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Stop Schools Cheating Please

(453 Posts)
twiggles Sun 20-Jan-13 11:17:02

Whatever your child is like, some primary schools and nurseries are pretending children start off at the low end, so they can pretend to inspectors of private and state schools that the child has developed only because of their teaching. If your child's advanced , some schools in rich areas take it out on the child. They won't bother giving the child attention, because the child's advanced, so they let the child coast downwards. But they give reports in writing about the child that pretend the child has started off at a low point in development and then got much better because of the teaching at the school....when the fact is the child was able to read or write when the child started at the school and as the school is giving the child little attention, the child has coasted downwards. Tha's what many schools do so they can pretend they've developed everything in the child, they want all children to be the same standard, like a photocopier. Poor children. Some teachers admit they're cheating and don't take the reports seriously and write them to impress inspectors. This is happending all over the show and I can't understand why inspectors are allowing them to get away with it. If parents start grading teachers in the school every three months the teachers won't be able to hide what's going on to the inspectors and teachers who are pretending might stop. Teachers that aren't giving inspectors the facts need to be stopped...they're not giving children an honest education.

twiggles Sun 20-Jan-13 15:05:32

Last but one sentence of my last post 14:57:03 should read:
"And for the teacher who seemed to think that financial institutions and hospitals aren't graded by those who use them, it seems you're out of touch, the most reputed of them do assessments on a regular or ongoing basis. They usually have something like ten or twenty questions and have a comment box at the end."

mrz Sun 20-Jan-13 15:06:22

actually twiggles your posts have given me the best chuckle I've had so far this year

ipadquietly Sun 20-Jan-13 15:08:34

twiggles The parents would have no evidence on which to base their 'grading' - it would be on the basis of second hand report from their children. Or are you suggesting they all come in to observe us on a rota system and give us marks out of 10? grin Will they provide feedback? Will teachers be allowed to respond?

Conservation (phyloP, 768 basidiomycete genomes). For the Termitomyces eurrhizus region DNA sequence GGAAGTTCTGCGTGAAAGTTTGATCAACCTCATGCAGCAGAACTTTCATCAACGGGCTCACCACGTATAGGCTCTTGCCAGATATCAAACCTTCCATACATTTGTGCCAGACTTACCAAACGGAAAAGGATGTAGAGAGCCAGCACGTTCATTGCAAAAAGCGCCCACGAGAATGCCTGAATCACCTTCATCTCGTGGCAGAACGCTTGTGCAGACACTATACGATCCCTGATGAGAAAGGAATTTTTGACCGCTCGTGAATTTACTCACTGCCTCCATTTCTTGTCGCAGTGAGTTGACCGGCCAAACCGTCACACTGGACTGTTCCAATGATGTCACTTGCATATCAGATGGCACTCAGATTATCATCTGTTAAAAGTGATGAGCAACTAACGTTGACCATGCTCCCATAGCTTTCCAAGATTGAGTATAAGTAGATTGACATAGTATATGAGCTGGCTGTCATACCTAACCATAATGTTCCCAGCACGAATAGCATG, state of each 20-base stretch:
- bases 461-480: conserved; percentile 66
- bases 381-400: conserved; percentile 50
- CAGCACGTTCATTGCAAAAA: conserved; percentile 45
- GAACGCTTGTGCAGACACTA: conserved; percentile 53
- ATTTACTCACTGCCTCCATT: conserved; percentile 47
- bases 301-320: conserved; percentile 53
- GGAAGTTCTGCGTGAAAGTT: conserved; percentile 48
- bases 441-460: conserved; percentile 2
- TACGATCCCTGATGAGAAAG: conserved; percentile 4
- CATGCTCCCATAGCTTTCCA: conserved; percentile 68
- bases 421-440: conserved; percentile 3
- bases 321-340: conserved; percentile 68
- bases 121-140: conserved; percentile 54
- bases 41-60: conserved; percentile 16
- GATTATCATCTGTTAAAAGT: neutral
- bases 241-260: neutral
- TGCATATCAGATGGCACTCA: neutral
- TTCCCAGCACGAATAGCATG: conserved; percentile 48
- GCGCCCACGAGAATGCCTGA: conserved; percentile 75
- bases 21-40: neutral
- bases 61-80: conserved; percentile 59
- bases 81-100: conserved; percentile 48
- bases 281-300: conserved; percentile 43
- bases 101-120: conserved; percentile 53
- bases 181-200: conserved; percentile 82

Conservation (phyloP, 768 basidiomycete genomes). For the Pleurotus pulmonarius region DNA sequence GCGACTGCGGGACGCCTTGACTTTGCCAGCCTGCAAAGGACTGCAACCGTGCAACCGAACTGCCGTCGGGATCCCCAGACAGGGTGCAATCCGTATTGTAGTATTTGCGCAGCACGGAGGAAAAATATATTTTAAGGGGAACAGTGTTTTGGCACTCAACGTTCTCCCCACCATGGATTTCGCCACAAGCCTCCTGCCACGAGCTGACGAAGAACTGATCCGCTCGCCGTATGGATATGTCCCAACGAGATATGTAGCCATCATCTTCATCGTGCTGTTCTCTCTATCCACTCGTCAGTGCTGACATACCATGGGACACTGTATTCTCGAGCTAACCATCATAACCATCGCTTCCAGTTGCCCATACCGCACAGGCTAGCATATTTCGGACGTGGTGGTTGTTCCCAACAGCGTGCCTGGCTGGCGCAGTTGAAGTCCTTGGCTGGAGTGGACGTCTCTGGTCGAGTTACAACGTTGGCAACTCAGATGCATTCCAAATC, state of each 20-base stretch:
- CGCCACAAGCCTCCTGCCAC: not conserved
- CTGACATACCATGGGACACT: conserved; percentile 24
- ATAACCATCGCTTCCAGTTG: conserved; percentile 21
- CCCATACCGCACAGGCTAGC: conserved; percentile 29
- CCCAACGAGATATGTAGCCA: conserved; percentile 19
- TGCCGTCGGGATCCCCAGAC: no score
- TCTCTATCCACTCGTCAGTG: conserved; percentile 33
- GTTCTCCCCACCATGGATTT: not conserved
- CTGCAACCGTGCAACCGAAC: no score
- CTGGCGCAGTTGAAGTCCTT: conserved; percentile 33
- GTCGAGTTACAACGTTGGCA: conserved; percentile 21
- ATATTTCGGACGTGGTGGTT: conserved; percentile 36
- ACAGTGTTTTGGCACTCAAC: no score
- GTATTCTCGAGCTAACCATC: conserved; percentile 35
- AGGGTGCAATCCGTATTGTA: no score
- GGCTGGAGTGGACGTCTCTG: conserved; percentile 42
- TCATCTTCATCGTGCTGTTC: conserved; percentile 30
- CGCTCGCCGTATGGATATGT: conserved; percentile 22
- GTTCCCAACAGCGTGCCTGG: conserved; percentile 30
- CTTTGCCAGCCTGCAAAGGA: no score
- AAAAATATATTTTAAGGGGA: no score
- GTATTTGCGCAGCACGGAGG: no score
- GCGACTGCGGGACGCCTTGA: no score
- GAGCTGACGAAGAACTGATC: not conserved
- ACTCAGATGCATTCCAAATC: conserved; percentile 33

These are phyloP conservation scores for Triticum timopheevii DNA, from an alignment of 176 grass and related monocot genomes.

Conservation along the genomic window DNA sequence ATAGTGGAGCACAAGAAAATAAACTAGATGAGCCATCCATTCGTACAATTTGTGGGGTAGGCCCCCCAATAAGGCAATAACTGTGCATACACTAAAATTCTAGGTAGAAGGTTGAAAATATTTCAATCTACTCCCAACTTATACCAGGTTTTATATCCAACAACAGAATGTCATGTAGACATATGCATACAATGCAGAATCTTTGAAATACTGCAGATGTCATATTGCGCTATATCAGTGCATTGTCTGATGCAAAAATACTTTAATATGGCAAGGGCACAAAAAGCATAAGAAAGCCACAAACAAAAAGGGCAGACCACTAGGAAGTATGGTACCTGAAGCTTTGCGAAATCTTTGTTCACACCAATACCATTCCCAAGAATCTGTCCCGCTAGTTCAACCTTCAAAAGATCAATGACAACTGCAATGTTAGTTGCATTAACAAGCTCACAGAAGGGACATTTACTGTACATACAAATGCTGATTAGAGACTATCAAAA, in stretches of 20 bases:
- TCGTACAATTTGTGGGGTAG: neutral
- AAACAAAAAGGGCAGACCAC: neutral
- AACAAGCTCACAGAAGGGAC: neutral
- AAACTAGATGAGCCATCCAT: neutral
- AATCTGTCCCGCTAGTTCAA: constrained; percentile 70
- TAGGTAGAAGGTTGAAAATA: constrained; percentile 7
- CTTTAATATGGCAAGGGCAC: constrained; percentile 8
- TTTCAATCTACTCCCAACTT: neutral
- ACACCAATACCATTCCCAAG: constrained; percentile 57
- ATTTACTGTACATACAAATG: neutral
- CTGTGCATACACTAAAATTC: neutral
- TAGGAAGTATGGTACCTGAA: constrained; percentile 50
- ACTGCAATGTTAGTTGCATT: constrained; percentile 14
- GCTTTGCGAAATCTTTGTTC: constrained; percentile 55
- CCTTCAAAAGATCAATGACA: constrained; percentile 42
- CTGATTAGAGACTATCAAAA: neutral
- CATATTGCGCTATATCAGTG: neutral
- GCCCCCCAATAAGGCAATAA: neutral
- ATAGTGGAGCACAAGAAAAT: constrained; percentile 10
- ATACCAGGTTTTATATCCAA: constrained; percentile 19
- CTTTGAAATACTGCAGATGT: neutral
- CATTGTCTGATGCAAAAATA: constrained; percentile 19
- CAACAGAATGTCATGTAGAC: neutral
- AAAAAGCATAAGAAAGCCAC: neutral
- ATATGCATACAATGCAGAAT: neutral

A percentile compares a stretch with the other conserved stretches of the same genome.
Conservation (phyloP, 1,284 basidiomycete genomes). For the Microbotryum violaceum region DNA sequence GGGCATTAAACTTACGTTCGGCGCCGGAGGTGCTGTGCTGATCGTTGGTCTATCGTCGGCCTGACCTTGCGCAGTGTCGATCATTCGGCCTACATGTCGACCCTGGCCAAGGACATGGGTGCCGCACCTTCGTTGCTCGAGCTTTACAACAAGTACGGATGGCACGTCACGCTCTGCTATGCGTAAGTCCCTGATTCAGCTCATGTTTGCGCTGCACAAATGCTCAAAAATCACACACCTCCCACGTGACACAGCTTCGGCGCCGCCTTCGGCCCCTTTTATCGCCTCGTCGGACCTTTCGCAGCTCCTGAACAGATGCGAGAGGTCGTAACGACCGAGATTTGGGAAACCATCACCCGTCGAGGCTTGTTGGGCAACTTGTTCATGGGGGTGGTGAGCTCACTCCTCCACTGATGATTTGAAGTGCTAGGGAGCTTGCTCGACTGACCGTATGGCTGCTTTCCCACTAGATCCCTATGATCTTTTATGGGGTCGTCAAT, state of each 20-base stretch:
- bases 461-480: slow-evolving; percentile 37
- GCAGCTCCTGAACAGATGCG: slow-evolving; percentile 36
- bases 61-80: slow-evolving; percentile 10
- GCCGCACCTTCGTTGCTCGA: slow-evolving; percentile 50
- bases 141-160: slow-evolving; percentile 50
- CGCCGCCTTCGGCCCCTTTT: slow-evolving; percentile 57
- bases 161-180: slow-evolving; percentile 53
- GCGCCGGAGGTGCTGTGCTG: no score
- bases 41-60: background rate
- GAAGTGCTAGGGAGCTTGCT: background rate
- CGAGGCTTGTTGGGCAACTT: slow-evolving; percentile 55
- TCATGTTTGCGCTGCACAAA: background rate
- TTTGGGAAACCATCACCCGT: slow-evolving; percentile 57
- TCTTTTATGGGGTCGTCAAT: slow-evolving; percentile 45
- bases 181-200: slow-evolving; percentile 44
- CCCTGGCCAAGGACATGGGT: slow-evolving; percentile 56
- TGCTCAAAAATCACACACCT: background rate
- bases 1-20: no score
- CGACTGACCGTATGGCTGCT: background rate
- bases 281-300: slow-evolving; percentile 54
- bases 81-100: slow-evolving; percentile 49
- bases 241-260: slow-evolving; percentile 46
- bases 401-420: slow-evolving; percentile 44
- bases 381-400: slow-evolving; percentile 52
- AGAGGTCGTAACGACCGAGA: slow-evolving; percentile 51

mrz Sun 20-Jan-13 15:10:09

and I would like to say thank you for brightening a snowy Sunday

mrz Sun 20-Jan-13 15:11:34

does your school not send out a termly parents questionnaire twiggles?

teacherwith2kids Sun 20-Jan-13 15:15:07


Schools are commented on by those who use them - that's what ParentView and parent questionnaires are about. Every school I have ever been in issues a parent questionnaire annually. Equally, I have commented on my experience as a patient at my Doctor's surgery (overall) and at my bank (overall).

However, where this differs from what you propose is that it is at an institutional, not an individual, level. And also that I am grading 'my experience', not 'my doctor' - in the same way that when I fill in my parental questionnaire for my children's schools, I am commenting on my children's experience of school (which I am absolutely qualified to do) but not on 'the ability of an individual teacher' (which I am not qualified to do, even as a fellow professional, because I do not observe them on a day to day basis, scrutinise their marking, look at a cross-section of pupil's books, look at progress across the class statistically, experience their subject co-ordination responsibilities, view a cross-section of lessons, scrutinise planning etc).

If parents are to grade teachers, then they would need to be able to do all of those things, exactly as those such as SMT and inspectors who do scrutinise teacher performance do, otherwise their view of a teacher's perfomance is partial and potentially biased too much by an individual viewpoint. Is that what you are proposing? Groups of parents observing lessons, scrutinising books etc etc?

If a parent has an issue with my teaching of their child or their child's progress, my door is always open to them. I spend many, many hours in such discussions, both positive and negative. Having just moved jobs, I know from dozens and dozens of written comments that I am held in high esteem and would be graded well. I still do not think that 'being graded by parents' would add one jot to the actual performance assessment or professional development of teachers.

teacherwith2kids Sun 20-Jan-13 15:16:19

Mrz, I suspect from the fact that Twiggles' previous (all deleted) posts have been on posts about private schools, that her experience of the state sector is in fact somewhat limited.